Eddie Zeng, a graduate student in the Department of Political Science at
the University of Michigan, has been awarded The Hamilton Prize in
recognition of the best paper delivered at the annual Alexander Hamilton
Center Graduate Student Conference on Political Economy.

The prize was awarded at the Hamilton Center's fifth annual
conference, staged this past May at New York University.  Select graduate
students from across the world gathered at the conference in order to
present their work and share ideas.  According to the Hamilton Center's
website, papers were to focus on "how individual and political incentives
interact to create constraints and opportunities for citizens, political
leaders, and entrepreneurs in the private or public sector to address
policy issues."  This connects with the mission of the NYU-based center, which is to "provide clear, explicit, and compelling ties between logic, evidence, and policy conclusions."

Zeng's paper focused on the interaction between the central government and
provincial leaders in China, with particular attention to housing policies.

"The main research question," says Zeng, is "how does the center's control
over the appointment of provincial leaders affect the latter's incentives
to implement central policies?"  

An answer to this question, he believes, will help political scientists gain insight into "the motivations of local officials in a unitary, authoritarian system."  Zeng sees China as a
particularly appropriate site for studies of the relationship between central and local government.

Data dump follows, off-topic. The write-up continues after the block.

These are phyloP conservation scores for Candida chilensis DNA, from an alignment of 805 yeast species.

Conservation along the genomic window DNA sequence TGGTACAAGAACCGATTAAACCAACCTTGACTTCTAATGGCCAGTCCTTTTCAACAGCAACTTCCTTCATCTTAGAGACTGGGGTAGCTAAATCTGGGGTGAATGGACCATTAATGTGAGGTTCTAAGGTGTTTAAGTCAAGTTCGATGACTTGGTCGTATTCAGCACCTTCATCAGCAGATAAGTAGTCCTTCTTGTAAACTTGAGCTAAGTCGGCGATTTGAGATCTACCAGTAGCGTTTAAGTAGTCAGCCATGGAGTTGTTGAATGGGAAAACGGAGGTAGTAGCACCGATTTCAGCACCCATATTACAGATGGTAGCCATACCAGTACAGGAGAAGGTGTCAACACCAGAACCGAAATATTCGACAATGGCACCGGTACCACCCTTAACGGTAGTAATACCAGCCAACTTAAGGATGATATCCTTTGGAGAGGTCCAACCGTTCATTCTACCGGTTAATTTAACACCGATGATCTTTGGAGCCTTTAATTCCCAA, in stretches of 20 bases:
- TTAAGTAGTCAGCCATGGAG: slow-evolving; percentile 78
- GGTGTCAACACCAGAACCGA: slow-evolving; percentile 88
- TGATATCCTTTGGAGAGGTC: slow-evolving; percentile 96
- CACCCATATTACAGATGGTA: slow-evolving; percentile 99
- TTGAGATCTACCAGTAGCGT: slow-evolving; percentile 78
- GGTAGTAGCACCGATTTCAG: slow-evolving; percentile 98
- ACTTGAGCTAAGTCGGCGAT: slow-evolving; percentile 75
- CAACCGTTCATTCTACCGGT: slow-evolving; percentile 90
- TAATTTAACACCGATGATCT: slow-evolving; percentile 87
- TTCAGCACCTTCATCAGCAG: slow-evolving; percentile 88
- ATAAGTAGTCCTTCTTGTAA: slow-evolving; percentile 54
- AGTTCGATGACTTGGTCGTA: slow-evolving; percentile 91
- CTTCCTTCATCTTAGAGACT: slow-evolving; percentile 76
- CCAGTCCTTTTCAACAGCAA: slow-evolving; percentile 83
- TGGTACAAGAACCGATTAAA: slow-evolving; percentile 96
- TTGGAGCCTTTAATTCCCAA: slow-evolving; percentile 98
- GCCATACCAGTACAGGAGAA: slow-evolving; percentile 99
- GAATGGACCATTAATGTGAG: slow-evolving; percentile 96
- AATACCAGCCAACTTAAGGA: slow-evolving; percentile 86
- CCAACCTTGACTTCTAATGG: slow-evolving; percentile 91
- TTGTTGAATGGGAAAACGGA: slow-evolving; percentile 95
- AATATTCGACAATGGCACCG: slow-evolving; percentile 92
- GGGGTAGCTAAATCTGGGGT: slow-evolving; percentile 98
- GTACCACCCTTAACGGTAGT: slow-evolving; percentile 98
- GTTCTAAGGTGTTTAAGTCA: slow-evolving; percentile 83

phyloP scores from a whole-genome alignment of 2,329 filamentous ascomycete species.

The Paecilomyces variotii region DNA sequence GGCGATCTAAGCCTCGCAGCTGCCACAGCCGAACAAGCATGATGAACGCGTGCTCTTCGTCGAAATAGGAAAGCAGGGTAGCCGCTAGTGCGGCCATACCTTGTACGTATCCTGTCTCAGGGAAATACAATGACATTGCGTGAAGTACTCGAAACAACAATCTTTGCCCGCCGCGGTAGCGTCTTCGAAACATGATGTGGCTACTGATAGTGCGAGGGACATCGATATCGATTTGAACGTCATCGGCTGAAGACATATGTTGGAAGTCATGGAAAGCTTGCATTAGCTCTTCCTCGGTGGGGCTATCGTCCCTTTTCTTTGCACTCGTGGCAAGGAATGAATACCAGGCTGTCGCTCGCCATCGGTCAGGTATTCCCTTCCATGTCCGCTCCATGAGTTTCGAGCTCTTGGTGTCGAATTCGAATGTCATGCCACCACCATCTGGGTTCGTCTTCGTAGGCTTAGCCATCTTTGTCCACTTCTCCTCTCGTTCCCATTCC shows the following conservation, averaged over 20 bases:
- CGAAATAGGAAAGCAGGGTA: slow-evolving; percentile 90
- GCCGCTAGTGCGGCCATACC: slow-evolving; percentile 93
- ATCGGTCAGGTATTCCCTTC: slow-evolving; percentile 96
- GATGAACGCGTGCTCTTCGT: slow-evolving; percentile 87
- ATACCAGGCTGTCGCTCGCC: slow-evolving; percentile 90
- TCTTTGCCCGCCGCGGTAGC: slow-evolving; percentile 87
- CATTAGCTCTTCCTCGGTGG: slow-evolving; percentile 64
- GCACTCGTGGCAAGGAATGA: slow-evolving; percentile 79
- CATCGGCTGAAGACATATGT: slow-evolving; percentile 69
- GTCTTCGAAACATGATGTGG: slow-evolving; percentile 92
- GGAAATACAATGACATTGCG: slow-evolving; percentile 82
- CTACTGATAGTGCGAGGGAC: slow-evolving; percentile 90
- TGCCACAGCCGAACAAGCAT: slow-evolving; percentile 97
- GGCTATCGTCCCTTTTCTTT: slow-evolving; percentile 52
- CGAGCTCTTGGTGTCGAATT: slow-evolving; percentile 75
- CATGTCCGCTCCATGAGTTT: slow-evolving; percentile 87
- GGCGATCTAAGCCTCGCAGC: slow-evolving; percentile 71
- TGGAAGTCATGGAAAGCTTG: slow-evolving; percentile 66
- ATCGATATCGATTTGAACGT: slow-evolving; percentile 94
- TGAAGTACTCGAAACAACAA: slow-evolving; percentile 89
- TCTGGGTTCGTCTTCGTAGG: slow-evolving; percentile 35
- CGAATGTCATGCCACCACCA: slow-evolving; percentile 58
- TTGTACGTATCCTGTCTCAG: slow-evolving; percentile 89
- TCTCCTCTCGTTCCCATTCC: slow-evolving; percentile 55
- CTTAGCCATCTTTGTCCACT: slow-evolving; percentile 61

"China is one of the most decentralized [countries] in the world," he says, "and provinces in China are granted enormous power to make economic decisions."

For Zeng, this prize-winning paper connects with broader interests.  Future work, he says, will help political scientists understand the logic of local government behavior in China.  

Historically, Chinese provinces have a strong tendency of striving for de facto self-rule and evading central control,"  he explains.  "The paper is the beginning of a larger project to examine the way Beijing maintains control over provinces in the context of economic decentralization."

As he continues to take his work forward, Zeng remains both pleased and surprised by the award.  "Given that there are so many excellent papers presented at the conference, me winning the award is a much bigger puzzle than the one I tried to answer in the paper. Anyway, it feels good when your hard work turns into something."

(Damien Picariello is a doctoral student in Political Theory.)